Walking in the Footsteps of the Ancients

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Flag of United States  , Florida
Monday, March 26, 2007

My most recent travels in Central Florida brought me to Crystal River, home of Florida's Manatees, adorable creatures that live in the springs around the river, swimming and frolicking and often times getting cut by boat propellers.
The Manatees are commonly referred to as Sea Cows because of their size and look, and they are another of Florida's treasures that must be preserved. I have spent a good deal of time with Manatees, which is another story, but this time, I was looking for something else. I was heading back to my roots as an anthropologist and to the roots of Florida's ancient past; this brought me to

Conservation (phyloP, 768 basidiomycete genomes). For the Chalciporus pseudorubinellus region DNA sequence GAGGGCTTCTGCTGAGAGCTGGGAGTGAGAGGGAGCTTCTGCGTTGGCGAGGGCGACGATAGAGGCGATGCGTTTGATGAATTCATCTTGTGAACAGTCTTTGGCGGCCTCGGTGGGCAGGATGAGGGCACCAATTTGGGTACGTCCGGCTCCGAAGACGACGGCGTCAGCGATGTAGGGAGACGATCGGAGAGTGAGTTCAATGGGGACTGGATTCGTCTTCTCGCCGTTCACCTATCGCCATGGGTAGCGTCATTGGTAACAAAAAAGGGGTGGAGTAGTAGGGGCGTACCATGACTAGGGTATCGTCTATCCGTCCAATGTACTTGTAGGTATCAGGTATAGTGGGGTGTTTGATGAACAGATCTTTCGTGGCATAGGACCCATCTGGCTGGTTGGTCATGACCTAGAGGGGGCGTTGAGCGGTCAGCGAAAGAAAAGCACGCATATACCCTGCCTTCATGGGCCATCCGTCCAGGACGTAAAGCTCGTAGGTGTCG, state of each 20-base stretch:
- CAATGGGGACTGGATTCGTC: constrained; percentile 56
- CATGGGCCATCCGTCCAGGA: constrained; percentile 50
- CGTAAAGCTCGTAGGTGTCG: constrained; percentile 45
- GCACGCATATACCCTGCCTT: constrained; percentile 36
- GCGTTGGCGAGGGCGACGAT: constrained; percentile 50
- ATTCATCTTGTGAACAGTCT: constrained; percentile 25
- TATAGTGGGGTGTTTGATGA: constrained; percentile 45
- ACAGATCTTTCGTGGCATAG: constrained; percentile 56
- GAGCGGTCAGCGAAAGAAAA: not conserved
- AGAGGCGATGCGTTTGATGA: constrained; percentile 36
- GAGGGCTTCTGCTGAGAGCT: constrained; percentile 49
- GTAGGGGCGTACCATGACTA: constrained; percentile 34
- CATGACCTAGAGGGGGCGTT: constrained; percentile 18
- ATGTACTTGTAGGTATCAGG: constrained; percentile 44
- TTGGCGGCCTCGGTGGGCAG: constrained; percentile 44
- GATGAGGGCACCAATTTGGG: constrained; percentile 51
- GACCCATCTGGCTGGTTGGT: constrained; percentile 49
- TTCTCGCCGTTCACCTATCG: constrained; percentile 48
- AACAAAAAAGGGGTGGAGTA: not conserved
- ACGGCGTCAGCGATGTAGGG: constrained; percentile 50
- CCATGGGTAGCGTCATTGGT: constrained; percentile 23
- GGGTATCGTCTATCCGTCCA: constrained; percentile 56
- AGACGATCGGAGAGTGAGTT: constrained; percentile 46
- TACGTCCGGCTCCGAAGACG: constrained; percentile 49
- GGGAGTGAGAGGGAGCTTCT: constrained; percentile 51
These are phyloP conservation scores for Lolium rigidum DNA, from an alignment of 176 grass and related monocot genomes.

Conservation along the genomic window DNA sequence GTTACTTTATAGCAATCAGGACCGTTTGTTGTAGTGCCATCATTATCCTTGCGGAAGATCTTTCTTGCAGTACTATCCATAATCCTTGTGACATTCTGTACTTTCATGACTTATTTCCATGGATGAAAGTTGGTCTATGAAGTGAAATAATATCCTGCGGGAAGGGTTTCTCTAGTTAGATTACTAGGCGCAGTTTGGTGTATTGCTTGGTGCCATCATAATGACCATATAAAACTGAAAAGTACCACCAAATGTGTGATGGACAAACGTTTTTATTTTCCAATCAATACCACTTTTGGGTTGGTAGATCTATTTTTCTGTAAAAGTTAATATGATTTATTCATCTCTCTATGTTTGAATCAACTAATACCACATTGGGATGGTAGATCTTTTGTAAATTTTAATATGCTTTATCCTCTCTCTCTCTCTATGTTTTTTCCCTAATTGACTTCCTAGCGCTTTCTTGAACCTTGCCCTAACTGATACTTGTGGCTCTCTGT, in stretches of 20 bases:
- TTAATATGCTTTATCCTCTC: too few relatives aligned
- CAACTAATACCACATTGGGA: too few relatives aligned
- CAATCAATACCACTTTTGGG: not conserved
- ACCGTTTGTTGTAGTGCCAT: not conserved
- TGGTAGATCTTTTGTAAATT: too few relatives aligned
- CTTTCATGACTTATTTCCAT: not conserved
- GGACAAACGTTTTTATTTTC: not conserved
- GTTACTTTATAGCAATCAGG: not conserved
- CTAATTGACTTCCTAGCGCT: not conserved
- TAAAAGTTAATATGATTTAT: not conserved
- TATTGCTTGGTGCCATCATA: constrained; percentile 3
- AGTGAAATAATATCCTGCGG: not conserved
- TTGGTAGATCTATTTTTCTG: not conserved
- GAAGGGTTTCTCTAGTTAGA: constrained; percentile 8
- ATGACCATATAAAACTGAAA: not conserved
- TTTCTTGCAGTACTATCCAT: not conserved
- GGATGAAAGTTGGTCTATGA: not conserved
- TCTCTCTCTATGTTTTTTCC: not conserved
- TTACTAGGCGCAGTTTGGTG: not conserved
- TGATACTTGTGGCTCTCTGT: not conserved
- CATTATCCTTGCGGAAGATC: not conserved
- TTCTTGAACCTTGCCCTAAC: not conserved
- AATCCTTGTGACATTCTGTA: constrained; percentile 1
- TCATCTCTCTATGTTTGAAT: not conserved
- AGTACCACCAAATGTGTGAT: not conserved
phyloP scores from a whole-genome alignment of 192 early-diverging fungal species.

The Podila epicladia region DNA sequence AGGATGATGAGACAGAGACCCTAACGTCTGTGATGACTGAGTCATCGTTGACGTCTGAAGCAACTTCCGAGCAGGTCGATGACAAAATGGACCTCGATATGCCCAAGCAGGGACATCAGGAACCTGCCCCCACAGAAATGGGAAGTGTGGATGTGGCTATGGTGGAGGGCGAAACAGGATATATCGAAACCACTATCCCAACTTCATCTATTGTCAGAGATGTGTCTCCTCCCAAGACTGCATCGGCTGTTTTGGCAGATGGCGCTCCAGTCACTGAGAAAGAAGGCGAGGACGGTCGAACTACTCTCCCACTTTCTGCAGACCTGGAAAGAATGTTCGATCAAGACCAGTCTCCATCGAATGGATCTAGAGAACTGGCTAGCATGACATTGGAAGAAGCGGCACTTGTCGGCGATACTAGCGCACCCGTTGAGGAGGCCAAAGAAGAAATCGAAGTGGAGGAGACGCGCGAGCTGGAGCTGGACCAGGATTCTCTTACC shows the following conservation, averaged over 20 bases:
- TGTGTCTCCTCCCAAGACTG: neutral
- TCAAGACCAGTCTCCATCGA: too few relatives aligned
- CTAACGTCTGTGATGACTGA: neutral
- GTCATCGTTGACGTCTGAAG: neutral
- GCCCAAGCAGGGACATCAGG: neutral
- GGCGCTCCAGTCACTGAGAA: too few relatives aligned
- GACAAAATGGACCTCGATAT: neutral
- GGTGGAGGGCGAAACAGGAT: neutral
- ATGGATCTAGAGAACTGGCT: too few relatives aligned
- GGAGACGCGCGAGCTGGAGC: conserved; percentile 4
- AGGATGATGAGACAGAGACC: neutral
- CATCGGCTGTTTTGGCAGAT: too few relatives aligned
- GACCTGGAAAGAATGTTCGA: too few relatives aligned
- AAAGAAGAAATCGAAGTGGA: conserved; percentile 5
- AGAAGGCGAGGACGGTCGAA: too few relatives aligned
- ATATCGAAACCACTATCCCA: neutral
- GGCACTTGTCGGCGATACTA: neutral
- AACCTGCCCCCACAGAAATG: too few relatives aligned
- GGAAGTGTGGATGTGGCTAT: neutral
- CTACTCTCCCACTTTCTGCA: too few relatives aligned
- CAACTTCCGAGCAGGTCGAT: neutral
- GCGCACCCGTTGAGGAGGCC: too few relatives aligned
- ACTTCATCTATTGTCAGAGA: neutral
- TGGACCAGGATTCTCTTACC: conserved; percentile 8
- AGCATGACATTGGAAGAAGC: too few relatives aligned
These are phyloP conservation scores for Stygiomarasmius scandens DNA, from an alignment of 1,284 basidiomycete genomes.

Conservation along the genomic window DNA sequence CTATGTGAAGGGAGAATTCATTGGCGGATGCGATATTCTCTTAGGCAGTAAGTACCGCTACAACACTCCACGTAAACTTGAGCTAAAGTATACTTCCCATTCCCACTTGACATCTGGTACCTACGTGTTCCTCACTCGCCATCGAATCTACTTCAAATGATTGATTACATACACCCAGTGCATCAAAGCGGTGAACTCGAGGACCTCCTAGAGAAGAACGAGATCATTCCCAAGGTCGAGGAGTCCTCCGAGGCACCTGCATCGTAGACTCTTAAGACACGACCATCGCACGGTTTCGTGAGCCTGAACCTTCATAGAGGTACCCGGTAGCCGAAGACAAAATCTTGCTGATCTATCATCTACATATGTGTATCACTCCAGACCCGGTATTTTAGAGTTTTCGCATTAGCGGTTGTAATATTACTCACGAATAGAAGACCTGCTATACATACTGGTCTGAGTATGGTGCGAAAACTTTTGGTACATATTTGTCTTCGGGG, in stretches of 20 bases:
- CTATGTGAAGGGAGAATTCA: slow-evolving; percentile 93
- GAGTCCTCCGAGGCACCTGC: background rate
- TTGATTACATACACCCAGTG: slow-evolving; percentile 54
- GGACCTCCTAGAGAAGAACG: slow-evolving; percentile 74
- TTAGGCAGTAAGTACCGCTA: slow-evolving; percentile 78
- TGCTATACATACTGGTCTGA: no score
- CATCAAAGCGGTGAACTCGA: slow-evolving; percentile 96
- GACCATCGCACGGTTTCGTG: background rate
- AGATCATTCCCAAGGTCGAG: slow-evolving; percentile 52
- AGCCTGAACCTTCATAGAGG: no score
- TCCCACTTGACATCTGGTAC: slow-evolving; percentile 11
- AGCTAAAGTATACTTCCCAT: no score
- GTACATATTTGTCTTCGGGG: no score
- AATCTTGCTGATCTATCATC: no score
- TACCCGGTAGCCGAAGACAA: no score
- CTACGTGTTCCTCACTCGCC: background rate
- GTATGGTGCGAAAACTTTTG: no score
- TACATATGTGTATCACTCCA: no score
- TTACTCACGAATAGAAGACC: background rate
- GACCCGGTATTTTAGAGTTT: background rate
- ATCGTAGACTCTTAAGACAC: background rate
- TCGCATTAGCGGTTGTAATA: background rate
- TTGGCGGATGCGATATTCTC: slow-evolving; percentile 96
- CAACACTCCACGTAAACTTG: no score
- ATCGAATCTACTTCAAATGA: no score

The Crystal River Archaeological State Park.
I was feeling inspired by the story I wrote about my time with the Navajos and as the history of Native peoples has always fascinated me, I wanted to see what the Archaeological State Park had to offer.
The park which is surrounded by the Crystal River Preserve State Park, is one of the longest continuously occupied pre-Columbian sites in Florida; it was a ceremonial center for Florida's ancient peoples for 1, 600 years. This pre-Columbian, Native American site houses a six mound complex of burial mounds, temple mounds and a plaza area, where people stood to watch the ceremonies taking place on the various mounds. It is estimated that as many as 7, 500 Native people had visited the complex every year that it was in use. It is known through archaeological investigation that these mounds were used to bury some of their dead and they also had ceremonial significance, however not much else is known about the area, and it will take much more research and understanding to discover the full scope of the significance of these mounds for Florida's ancient peoples.

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